TOKYO -- Japanese companies will increase worker pay by an average of 1.98% this year, down 0.32 percentage point from last year and below the 2% mark for the first time in seven years, Nikkei research finds.
In this year's spring wage negotiations, big corporations responded to union demands on March 11.
Since then, the impact of the coronavirus pandemic on earnings has become clearer, undercutting momentum for higher pay in an economy that was already slowing.
"I am concerned that the novel coronavirus and other factors will affect the outcome for small and midsize businesses that have yet to reach an agreement," said Koichi Asanuma, general secretary of the Japan Council of Metalworkers' Unions.
Asked what business conditions they are especially taking into account in this year's wage talks, 58.4% of the respondents said the novel coronavirus, 35.1% pointed to a personnel shortage and 31.6% mentioned a worsening of trade tensions.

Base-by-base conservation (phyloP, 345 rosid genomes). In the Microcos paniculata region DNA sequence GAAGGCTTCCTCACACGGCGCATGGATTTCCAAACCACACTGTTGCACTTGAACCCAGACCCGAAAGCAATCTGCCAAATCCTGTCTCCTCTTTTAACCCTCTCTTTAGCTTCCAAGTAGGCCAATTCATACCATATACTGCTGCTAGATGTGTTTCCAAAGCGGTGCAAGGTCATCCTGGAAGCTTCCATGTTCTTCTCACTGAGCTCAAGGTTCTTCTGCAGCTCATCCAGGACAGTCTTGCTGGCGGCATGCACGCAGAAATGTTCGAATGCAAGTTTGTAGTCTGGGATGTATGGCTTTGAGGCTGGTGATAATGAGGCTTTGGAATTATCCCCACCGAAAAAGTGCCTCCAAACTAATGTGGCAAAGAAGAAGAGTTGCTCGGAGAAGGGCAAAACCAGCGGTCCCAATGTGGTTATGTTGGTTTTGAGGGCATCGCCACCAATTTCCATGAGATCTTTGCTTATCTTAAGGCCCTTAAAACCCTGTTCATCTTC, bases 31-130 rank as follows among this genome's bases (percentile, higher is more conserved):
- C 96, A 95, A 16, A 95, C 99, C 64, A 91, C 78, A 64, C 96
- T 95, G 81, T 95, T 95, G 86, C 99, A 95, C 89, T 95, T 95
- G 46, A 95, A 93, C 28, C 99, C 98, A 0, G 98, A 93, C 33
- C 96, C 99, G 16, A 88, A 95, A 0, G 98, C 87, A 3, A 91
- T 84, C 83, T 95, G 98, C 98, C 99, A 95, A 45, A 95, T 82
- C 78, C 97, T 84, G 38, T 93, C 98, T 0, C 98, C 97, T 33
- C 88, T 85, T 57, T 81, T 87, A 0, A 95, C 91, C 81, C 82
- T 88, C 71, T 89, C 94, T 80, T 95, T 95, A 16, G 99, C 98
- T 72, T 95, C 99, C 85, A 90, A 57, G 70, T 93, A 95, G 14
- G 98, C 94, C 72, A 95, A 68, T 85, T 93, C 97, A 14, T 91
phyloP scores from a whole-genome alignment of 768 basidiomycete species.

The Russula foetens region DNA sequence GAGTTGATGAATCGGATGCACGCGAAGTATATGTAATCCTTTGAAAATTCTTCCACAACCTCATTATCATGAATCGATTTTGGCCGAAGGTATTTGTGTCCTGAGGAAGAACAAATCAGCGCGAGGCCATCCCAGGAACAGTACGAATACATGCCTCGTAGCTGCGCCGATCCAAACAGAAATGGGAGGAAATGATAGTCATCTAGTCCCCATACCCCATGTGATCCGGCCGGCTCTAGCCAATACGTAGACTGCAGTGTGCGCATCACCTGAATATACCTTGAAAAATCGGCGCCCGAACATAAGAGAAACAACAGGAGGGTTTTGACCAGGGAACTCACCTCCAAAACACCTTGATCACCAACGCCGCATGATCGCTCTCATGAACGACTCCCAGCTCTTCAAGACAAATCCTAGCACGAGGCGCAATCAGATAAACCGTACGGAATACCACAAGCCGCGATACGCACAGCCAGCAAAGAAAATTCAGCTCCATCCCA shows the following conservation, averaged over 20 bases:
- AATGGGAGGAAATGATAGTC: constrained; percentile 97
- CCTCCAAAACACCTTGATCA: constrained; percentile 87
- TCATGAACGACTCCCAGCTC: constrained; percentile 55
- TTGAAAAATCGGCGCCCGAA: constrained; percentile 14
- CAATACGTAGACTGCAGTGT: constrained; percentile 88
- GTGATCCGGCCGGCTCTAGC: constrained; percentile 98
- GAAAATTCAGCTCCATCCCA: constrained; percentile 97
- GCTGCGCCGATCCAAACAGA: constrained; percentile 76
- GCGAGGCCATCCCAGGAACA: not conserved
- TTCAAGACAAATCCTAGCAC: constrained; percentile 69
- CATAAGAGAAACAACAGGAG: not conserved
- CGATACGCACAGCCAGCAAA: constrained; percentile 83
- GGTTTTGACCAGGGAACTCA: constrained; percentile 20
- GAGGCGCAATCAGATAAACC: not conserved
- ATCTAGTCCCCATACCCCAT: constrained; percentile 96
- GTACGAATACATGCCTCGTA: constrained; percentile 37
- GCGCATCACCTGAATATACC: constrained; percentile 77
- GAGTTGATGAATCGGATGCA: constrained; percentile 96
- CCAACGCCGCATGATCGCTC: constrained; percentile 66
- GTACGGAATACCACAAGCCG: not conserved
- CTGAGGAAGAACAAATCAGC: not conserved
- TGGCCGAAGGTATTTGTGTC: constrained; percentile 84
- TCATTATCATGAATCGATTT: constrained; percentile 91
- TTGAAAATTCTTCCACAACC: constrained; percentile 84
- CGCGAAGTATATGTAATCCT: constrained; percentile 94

"The situation has changed completely from wage hikes to protecting jobs," said Hisashi Yamada, vice chairman of the Japan Research Institute.
Pushing for higher wages has been a key part of Prime Minister Shinzo Abe's effort to reinvigorate economic growth. Last December, Abe urged the nation's top corporate lobby, the Japan Business Federation, or Keidanren, to raise pay for a seventh straight year.
But he stopped short of offering a numerical target for a second year in a row. The last time was the 3% increase he proposed for the 2018 wage negotiation season.
The 1.98% wage hike figure is based on a preliminary compiling of a corporate survey on wages conducted by Nikkei Inc. from March 13 to March 31.